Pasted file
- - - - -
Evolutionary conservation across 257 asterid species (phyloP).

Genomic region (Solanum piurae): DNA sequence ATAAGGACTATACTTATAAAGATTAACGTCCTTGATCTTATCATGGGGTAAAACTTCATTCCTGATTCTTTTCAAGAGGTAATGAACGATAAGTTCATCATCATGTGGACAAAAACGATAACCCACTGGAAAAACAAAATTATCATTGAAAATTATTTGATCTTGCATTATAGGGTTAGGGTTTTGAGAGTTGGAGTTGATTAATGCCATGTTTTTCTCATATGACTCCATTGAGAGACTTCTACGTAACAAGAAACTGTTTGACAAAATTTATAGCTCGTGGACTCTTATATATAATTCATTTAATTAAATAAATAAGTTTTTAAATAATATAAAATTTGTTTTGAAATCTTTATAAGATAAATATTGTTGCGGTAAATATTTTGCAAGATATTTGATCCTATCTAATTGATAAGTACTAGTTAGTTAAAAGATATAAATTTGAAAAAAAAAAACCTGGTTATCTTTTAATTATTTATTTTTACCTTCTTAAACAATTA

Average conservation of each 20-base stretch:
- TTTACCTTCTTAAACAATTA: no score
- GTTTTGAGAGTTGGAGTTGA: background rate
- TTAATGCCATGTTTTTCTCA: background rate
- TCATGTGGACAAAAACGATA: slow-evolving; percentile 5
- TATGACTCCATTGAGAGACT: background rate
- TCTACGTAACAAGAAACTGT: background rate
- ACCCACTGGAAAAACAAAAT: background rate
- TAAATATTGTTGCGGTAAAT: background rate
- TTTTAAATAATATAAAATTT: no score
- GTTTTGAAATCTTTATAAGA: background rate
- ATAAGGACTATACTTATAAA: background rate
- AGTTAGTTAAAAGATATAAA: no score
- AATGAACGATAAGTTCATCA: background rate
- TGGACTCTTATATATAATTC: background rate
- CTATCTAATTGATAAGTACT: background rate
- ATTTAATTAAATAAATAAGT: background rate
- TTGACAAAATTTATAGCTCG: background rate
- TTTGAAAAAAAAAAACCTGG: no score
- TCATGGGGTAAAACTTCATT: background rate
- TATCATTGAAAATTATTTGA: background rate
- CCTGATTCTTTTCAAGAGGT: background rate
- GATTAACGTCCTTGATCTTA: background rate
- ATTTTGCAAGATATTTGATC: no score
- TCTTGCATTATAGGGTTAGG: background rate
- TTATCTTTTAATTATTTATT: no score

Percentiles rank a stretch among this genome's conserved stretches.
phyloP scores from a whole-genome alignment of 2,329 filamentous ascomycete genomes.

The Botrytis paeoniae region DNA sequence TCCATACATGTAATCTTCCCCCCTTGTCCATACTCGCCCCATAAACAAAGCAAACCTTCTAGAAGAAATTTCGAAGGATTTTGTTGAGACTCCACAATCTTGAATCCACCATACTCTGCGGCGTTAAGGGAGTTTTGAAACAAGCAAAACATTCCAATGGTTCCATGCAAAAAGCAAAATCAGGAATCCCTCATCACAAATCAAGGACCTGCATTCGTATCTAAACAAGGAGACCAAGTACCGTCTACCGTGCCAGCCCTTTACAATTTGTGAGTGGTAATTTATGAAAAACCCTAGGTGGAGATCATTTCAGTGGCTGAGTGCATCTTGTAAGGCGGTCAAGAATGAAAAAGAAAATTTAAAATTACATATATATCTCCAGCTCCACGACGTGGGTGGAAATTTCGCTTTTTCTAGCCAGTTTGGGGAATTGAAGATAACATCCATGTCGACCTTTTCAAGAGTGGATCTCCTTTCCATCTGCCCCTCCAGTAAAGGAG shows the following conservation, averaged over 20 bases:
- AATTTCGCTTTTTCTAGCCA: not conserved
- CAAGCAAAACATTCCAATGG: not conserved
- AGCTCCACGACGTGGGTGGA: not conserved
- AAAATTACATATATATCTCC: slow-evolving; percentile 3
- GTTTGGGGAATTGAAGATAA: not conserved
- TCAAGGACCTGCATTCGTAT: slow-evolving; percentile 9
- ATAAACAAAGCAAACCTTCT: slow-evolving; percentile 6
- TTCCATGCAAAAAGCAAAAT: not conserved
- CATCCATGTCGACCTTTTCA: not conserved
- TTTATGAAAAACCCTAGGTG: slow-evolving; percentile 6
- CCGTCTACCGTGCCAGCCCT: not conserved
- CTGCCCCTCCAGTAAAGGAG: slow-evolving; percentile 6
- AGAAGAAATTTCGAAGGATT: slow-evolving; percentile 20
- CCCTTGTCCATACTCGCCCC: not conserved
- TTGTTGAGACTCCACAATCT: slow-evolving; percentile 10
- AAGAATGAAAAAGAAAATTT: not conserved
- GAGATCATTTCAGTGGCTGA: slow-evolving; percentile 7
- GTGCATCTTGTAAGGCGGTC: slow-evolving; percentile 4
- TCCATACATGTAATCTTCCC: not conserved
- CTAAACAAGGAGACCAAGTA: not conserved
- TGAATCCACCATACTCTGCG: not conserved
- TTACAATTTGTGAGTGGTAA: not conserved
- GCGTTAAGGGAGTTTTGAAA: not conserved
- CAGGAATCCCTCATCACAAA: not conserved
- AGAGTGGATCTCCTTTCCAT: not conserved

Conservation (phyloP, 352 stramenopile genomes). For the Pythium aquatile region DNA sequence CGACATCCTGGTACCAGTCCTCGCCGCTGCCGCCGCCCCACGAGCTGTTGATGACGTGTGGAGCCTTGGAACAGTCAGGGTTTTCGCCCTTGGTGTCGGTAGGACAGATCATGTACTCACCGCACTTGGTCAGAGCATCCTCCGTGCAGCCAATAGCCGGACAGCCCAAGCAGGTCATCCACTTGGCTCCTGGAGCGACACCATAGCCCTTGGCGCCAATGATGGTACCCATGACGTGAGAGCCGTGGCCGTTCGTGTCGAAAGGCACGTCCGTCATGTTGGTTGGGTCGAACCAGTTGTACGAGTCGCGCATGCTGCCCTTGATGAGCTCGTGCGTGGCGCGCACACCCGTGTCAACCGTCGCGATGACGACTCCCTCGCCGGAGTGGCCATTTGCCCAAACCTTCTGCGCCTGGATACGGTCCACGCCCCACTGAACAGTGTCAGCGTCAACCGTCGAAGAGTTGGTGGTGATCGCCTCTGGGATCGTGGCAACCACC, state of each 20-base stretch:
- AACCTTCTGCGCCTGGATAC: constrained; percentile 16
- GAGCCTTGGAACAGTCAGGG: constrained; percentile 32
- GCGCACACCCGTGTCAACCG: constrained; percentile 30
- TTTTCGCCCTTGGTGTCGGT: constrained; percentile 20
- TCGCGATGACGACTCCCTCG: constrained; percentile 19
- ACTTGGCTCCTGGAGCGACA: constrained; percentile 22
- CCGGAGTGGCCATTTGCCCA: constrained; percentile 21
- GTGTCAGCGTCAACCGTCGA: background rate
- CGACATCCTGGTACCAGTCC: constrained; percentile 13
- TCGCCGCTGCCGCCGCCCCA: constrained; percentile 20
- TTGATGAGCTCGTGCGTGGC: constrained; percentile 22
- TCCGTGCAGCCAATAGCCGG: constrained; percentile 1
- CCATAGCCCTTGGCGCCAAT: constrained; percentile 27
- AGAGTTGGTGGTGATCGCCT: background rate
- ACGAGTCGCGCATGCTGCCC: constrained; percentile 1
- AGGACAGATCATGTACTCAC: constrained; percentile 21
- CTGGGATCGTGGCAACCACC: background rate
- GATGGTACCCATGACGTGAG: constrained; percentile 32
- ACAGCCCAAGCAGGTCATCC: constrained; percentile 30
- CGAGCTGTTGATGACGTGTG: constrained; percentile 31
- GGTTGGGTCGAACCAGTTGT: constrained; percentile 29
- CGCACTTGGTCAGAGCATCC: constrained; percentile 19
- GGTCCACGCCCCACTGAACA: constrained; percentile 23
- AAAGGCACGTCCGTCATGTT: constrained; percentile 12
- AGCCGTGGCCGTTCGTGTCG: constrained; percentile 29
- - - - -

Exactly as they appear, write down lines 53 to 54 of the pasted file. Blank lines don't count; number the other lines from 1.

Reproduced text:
- TTACAATTTGTGAGTGGTAA: not conserved
- GCGTTAAGGGAGTTTTGAAA: not conserved